July 17, 2024

Jungles, Pirates and Myths

When our Malabar &Cumballa Hills were jungles, with tigers, hyenas, jackals, snakes &other crawling creatures. When pirates guarded our coasts from ‘foreign traders’.  When all our sins could be wiped out by going through a hole in a stone.

Till the end of 19th
Century that’s what we were – a forest on
the western hills of the largest of the seven islands.It was reported in the Bombay Courier dated February 10, 1822that
‘on February 9, 1822, a tiger on Malabar Hill came down and quenched its thirst
at Gowalia Tank and ran off up the hill between Hermitage and Prospect Lodge.
The imprint of its feet were clearly visible the next morning.’ Bombay Times reported on March 6, 1858
about a tiger ‘that attempted to board a small boat and was kept off with hand
pikes by the lascars’.

 

The hills and forests provided natural harbour for pirates, who attacked commercial sea vessels from the 15th to the 17th Centuries. The pirates, who plied their small vessels between lagoons and narrow waters between the islands, would attack the ‘foreign ships laden to the brim with the riches of India’; inflict heavy damage and get back into the safety of the shallow waters. These attackers were originally Kunhalis&Marrikars, running trade routes (mainly food grains) with the blessings of the King of Cochin and the Zamorin of Calicut. They were called ‘Malabari Pirates’ by the Portuguese, Dutch and the English, whose vessels were attacked between Bombay and Cape Comorin.Later they were joined by theSajanian pirates of Kathiawar, the Marathas and even the Portuguese to stop the ships of the East India Company, but the name stayed on. The peak that was used as a lookout point was called ‘Malabar Point’and the hillock that sheltered them from the open seas became ‘Malabar Hill.’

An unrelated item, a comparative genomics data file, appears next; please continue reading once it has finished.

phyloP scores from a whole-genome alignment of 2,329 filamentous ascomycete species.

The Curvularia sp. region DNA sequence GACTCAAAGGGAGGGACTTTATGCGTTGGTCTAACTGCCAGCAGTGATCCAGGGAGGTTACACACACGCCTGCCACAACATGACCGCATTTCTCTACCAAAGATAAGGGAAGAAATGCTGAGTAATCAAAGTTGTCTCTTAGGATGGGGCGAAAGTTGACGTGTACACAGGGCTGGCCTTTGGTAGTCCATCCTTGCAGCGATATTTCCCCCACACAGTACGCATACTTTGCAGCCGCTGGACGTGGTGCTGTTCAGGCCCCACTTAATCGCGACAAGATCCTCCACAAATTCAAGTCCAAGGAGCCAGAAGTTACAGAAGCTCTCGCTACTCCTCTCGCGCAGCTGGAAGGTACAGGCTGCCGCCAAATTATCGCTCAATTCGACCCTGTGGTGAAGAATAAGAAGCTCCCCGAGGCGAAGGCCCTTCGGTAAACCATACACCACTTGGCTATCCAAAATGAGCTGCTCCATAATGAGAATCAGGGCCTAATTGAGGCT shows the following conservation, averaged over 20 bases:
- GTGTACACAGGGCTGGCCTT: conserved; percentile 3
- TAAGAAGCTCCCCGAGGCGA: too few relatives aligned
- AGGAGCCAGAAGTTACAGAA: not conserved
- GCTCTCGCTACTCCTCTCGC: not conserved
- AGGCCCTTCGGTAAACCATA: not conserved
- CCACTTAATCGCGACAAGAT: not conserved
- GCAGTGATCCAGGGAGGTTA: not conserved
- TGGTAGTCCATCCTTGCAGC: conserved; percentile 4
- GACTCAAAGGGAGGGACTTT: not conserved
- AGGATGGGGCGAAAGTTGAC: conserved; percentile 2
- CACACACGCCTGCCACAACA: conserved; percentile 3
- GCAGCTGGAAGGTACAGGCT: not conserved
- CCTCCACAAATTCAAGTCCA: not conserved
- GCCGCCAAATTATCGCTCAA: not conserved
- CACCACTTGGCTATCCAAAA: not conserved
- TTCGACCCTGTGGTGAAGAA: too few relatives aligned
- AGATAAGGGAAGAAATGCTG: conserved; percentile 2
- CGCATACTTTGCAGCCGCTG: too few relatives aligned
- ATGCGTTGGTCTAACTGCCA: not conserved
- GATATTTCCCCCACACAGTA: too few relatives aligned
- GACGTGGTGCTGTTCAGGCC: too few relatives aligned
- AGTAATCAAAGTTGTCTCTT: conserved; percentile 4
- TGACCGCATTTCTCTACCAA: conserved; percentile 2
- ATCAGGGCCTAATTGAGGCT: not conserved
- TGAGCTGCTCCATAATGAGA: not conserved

The original name of Malabar Hill was ‘Shrigundi’, meaning the Lucky Stone. At the very end of the Hill was a rock with a cleft in it, fancied as a ‘yoni’ by the numerous pilgrims who came for a dip in the Banganga Tank. They came for the purpose of regeneration and believed that if one could pass through this sacred emblem ‘with hands in front’, their sins could be wiped out and they could ascend the steps to heaven ‘with head first up’. A myth for sure! 

Today Malabar Hill stands as home to SOBO snobs; the forests have given way to structures of cement and glass; the four-legged animals have been replacedby a different breed of  two-legged ones; the ‘pirates’ still take shelter amidst the rocks; and the Lucky Stone was broken to build A-one Apartments outside the Raj Bhavan gates. Can the myth protect us all even today?

Anita Garware , Chairperson, INDIAN HERITAGE SOCIETY MUMBAI, Resident of Malabar Hill